Try to remain empathetic and compassionate towards your young person - no matter how difficult they become. Attempt to reassure them, alleviate any fears they may have, and provide them with as much information as possible about what to expect and what you expect of them. This can provide the stability they need when they’re feeling unsettled and inadequate.
Avoids and Quits
Is your child reluctant to try new things or do they quit soon after beginning? This could be because they lack the confidence to give it a go or see it through. They’re likely worried about their ability to take part, meet new people or meet others’ expectations.
Encourage your kids to try new things and support them when they feel like giving up. Tell them about your own challenges, and how you saw it through. Show them in your own life that you’re willing to do hard things and try new challenges. If they see you putting yourself forward even when you’re unsure, and witness your achievements from doing hard things, they’ll likely follow suit.
Does your child frequently put themselves down? Are they self-critical, even in a jokey way? This is often a sign of low confidence. Your young person may find it difficult to receive a compliment or be quick to point out their flaws. This is a tactic often used to cover up low self-esteem, for fear that someone else might do it for them otherwise.
If your child seems to be developing a habit of self criticism, reframe their comment. Such as, “I’m so stupid” could be met with, “You’re not stupid, you’re learning, and we never stop learning.” These supportive comments can be enough to change your child’s train of thought, and derail a habit of self criticism.
Excuses and Blame
Does your child find it difficult to take responsibility for themselves? Are they likely to make excuses or blame others when things go wrong? They’re probably afraid to admit their failings because of how they’ll feel about themselves, and how others will view them.
It’s not easy for anyone to admit they’re wrong. Try to model it for your young people - admit your mistakes and apologise when you need to. Be ready to listen to your child when they make mistakes.
Try to understand their point of view and provide a non judgemental space for them to be vulnerable about their misgivings. They’re more likely to be able to see their weaknesses as well as their strengths, and feel more confident about themselves as a whole person, rather than lack confidence over mishaps. They’ll be more able to look at themselves honestly and more willing to improve upon themselves.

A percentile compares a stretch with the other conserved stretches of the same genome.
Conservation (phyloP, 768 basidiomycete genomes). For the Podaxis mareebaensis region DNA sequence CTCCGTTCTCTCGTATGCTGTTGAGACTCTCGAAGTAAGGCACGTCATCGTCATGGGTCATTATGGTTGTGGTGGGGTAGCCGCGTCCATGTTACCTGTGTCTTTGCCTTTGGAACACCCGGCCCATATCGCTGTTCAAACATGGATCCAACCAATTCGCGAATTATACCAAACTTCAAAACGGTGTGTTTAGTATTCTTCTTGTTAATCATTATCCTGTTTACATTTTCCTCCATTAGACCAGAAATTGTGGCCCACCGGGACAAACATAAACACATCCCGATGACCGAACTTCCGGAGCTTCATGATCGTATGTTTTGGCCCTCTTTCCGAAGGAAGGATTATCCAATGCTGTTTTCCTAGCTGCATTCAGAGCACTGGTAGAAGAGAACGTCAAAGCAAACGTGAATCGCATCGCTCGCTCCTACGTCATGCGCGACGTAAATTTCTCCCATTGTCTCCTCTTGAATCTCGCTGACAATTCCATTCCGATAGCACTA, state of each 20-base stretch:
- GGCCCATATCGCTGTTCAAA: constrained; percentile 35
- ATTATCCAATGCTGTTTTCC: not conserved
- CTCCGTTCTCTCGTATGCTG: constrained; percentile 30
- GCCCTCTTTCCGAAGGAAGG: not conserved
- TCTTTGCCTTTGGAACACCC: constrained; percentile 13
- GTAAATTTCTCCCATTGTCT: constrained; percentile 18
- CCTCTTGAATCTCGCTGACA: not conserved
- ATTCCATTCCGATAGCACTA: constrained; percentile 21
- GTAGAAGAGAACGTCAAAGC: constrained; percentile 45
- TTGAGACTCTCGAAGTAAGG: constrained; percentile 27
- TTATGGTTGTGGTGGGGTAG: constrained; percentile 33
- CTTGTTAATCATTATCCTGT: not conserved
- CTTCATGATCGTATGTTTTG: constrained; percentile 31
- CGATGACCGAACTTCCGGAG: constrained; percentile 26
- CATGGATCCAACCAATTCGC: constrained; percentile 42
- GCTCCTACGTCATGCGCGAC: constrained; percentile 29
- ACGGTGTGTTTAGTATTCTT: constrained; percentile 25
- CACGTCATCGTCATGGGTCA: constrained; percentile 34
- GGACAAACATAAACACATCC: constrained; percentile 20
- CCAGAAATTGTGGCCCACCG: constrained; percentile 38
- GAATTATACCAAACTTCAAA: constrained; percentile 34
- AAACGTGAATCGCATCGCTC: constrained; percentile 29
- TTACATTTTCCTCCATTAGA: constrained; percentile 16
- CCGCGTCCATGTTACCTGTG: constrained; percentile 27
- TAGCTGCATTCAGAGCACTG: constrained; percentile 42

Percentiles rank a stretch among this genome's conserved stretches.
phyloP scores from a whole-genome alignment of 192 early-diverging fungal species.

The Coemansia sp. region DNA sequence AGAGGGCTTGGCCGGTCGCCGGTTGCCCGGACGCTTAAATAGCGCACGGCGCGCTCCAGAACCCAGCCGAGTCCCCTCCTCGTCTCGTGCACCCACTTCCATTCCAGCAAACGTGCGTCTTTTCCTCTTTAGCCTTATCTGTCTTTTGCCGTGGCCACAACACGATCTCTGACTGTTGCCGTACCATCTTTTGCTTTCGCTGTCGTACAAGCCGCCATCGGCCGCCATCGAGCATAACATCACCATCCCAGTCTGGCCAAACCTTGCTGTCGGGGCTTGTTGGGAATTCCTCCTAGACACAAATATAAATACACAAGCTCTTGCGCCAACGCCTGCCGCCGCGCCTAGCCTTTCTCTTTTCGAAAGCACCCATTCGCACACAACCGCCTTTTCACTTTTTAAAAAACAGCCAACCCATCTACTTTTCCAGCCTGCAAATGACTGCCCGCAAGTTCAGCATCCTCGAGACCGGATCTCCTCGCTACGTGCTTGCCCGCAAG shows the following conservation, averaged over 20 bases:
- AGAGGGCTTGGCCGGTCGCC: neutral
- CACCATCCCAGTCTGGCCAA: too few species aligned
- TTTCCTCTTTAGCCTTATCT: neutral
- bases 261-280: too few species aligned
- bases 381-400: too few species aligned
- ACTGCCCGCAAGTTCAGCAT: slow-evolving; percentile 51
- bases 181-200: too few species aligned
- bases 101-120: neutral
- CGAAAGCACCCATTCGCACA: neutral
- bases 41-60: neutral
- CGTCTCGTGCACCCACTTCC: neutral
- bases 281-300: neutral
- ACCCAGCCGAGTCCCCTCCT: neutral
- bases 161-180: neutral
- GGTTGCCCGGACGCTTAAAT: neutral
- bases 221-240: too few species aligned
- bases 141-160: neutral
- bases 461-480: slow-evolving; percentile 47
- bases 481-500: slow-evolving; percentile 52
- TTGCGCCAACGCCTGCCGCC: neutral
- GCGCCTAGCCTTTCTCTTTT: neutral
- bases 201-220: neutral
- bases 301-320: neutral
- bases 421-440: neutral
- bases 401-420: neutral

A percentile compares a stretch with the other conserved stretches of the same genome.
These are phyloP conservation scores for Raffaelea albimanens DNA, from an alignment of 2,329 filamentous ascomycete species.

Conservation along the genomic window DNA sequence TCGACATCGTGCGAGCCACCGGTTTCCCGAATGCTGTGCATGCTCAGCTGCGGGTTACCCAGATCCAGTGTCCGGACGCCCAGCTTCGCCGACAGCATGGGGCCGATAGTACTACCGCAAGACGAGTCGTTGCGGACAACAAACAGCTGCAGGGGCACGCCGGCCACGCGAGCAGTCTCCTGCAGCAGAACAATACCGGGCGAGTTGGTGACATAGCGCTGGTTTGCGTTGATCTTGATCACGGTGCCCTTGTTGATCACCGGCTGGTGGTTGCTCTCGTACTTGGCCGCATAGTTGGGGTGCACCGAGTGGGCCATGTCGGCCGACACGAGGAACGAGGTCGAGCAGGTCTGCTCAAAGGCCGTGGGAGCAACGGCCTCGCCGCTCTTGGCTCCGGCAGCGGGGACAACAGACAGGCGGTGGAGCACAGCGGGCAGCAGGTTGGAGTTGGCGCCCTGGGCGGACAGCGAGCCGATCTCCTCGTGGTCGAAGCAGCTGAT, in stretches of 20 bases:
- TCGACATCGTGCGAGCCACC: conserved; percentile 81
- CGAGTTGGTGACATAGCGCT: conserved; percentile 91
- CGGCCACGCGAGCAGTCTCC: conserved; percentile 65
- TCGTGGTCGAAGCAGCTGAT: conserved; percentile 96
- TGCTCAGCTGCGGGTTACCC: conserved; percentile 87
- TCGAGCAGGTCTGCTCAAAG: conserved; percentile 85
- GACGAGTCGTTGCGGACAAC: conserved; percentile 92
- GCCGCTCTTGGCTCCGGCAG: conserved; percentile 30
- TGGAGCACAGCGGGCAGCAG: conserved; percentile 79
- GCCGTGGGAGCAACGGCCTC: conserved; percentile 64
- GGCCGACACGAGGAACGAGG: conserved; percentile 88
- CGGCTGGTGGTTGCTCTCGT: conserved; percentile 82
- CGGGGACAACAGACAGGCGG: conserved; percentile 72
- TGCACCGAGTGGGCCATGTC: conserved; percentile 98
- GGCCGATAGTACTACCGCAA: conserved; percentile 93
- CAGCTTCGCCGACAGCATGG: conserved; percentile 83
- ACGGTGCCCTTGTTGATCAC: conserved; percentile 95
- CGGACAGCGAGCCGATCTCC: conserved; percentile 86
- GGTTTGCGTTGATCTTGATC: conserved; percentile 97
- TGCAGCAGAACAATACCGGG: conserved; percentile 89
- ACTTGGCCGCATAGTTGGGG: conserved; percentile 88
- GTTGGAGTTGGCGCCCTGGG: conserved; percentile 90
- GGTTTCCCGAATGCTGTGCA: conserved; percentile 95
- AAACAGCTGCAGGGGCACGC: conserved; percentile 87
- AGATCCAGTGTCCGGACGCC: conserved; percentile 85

Does your child struggle to make or maintain friendships? They could be anxious about approaching new people due to a lack of self confidence. They may think no-one wants to talk to them or be their friend, so not even try. They may not ask friends to spend time with them for fear of rejection because they think they’re not likeable.
It’s a good idea to practice social skills at home by encouraging healthy conversations and spending time with wider family and friends. This will help your child develop the skills that will give them confidence in social situations. Always encourage your child to speak their mind, provide space for their opinions and allow opportunities to witness friendly debate.
Your child will feel valuable and start to believe that others want to know what they have to say.
Help Your Child Be More Confident
Confidence is rarely shown in obvious ways. Boastful talk, power struggles and aggression may outwardly appear to come from a child who is sure of themselves. However, more often than not, it’s a sure sign they lack confidence.
Your children’s actions speak volumes. Their behaviour will always tell you what’s going on within. A confident child will take everything in their stride, be kind to others, say yes to new adventures, offer a hand of friendship and be capable of speaking honestly about their mistakes.
Be the example for your children, and always look out for the hidden reason behind their difficult behaviour. They’re trying to tell you they have unmet needs, and you have the important job to truly listen.